Last week, Playboy model Dani Mathers took a photo of a nude woman in a locker room shower at an LA Fitness gym and posted it on Snapchat with the caption, “If I can’t unsee this then you can’t either.”
Mathers immediately faced the wrath of critics on social media who accused her of fat shaming, violating the woman’s privacy and worse. Mathers apologized, but that has done little to quell the storm.
The Los Angeles Police Department has launched a criminal investigation into the matter and is looking for the woman whom Mathers photographed.
Legal experts said that in the era of social media and smartphones, prosecutors are increasingly grappling with cases in which people have aspects of their personal life unwittingly exposed on social media.
“The person appears to have an expectation of privacy in the gym shower,” said Dmitry Gorin, a former prosecutor who represented several clients in voyeurism criminal cases.
LAPD Capt. Andrew Neiman said the department received a report of an “illegal distribution” of the image last week from LA Fitness.
On Friday, LA Fitness responded to Mathers’ action by permanently revoking her membership at all of its health clubs.
“Her behavior is appalling and puts every member at risk of losing their privacy,” said Jill Greuling, the company’s executive vice president of operations. The company would not say at which gym the incident occurred.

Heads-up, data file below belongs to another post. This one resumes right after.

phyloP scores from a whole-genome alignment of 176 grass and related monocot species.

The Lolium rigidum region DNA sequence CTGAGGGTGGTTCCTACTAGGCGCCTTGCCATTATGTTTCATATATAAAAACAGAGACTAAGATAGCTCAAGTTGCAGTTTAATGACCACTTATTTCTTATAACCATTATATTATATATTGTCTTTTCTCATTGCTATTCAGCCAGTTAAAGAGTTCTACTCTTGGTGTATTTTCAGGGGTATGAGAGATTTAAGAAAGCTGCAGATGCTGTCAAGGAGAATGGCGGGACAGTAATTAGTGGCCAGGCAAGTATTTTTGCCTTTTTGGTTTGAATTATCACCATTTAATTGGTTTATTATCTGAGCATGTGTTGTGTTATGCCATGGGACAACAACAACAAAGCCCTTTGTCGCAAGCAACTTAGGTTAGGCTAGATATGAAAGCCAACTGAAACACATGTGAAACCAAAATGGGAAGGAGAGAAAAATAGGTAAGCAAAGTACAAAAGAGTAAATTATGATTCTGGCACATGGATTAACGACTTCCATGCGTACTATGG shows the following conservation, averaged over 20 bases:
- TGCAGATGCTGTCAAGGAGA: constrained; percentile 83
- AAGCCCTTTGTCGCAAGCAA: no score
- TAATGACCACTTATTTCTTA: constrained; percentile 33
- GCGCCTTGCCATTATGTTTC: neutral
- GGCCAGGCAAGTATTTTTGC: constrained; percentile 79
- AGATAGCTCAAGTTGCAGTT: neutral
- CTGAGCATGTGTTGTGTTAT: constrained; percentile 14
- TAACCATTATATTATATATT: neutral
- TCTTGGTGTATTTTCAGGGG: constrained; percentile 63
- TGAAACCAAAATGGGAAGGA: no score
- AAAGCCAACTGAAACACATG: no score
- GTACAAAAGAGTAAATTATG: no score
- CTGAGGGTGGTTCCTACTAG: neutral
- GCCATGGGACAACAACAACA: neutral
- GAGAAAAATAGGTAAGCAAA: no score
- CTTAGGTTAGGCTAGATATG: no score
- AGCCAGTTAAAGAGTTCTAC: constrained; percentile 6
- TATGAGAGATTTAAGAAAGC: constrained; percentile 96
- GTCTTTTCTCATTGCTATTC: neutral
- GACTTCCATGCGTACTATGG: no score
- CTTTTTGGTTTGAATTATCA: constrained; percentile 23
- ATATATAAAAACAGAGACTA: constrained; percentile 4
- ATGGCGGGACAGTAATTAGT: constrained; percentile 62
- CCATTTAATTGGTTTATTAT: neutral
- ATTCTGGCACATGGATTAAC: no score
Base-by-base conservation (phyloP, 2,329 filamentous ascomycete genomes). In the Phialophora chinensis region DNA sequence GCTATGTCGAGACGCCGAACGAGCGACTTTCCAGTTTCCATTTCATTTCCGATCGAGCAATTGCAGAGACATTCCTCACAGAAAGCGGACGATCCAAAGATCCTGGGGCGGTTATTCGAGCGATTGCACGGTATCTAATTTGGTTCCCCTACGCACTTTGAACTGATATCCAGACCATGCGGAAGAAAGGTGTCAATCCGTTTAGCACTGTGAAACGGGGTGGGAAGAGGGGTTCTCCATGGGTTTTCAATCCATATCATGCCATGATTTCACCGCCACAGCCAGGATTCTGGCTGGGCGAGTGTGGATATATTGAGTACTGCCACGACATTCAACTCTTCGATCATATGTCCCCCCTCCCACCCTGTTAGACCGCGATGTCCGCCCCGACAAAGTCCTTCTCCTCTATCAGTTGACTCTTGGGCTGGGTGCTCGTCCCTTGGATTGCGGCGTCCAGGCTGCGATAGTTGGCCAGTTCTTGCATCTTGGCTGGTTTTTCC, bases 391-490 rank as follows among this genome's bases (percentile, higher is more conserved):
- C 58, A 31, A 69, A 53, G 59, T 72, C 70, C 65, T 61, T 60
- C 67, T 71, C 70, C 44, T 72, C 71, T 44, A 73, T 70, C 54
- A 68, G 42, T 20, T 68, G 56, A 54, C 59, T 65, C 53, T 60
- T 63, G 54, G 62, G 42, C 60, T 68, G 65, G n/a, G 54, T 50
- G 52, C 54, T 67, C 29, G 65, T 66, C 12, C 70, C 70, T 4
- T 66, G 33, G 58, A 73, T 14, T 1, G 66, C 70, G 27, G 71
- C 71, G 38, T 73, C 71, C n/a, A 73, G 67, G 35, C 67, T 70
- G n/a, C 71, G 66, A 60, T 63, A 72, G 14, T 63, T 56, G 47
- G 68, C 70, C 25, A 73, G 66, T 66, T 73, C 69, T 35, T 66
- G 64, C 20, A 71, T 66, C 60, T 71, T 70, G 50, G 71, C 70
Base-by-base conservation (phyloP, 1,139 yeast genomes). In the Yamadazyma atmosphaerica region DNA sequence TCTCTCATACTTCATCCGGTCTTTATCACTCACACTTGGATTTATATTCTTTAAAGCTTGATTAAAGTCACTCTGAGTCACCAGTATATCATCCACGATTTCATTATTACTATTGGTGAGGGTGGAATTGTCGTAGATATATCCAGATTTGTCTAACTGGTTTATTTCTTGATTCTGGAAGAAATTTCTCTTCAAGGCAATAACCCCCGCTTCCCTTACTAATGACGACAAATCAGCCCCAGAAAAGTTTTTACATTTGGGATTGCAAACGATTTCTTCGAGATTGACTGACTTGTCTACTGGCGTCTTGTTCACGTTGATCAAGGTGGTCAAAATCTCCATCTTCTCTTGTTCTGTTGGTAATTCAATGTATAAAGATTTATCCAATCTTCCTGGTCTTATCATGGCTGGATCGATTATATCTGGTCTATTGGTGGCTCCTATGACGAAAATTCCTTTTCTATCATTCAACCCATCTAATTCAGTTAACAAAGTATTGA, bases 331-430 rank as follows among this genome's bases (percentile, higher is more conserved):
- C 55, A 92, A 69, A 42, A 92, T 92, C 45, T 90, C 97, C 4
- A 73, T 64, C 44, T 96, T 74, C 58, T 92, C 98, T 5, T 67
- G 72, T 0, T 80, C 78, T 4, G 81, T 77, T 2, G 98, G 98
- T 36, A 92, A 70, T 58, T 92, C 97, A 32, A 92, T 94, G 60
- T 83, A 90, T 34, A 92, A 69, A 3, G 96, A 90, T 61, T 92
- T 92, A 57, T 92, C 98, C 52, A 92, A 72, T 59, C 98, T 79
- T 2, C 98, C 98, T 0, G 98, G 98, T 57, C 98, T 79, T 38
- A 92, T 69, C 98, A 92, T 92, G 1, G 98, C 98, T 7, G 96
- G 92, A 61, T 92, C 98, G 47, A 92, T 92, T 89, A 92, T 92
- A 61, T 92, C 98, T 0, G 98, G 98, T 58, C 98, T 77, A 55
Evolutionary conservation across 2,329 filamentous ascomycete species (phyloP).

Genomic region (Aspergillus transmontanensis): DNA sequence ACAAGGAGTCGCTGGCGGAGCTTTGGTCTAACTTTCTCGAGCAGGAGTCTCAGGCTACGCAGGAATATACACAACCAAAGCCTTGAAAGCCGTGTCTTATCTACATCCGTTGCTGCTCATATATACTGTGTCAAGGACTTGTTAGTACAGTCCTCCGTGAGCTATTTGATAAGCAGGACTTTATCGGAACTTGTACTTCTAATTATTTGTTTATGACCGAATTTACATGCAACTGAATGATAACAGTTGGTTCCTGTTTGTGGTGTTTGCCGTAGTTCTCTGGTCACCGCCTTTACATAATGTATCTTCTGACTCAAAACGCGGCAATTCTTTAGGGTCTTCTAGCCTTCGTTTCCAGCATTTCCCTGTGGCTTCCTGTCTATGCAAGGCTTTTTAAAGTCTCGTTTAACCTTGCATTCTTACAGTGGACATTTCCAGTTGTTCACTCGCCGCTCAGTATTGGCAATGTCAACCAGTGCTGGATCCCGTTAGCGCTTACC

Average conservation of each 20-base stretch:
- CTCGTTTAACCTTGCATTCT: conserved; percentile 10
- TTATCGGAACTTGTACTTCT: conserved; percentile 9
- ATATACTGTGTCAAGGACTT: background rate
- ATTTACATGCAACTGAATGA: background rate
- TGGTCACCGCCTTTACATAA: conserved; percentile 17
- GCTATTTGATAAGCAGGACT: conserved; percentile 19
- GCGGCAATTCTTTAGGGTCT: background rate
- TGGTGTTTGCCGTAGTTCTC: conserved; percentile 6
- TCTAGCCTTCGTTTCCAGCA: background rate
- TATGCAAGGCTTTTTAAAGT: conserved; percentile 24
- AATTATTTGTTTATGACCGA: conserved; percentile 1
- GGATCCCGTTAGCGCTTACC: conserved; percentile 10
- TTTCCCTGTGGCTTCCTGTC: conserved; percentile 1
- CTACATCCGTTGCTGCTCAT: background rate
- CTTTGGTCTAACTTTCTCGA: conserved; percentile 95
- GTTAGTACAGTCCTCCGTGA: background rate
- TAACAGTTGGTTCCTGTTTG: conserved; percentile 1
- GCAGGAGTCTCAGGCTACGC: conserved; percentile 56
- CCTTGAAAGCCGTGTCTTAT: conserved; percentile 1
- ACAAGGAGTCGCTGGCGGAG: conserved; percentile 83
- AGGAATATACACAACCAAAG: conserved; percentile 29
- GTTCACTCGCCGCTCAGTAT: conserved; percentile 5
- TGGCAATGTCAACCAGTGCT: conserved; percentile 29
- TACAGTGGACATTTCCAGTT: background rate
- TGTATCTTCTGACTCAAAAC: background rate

“Our written rules are very clear: Cellphone usage and photography are prohibited in the locker rooms,” Greuling said. “This is not only our rule, but common decency.”
Mathers issued an apology on Snapchat and she apparently deleted her Twitter and Instagram accounts.
“That was absolutely wrong and not what I meant to do,” she said. “I know that body-shaming is wrong. That is not the type of person I am.”
She said the photo was meant to be sent as a private message but was posted publicly.
State law prohibits recording and photographing someone in a private setting in which they have a reasonable expectation of privacy. Such a crime is a misdemeanor punishable by up to six months in jail.
Although Mathers’ attorney might argue she didn’t mean to post the photo publicly, Gorin said her comments could be used to show her motive for taking the photo in the first place.
Prominent defense attorney Lou Shapiro noted that images posted on Snapchat are temporary and are automatically deleted after 24 hours. Still, he said, “a judge could take a dim view of the action and really want to see her punished.”
For now, detectives on the LAPD’s West Los Angeles station are piecing together the facts.
As of Monday, they were still looking for the woman photographed in the locker room.
“Without a victim, we can’t go forward,” LAPD spokeswoman Officer Jenny Houser said.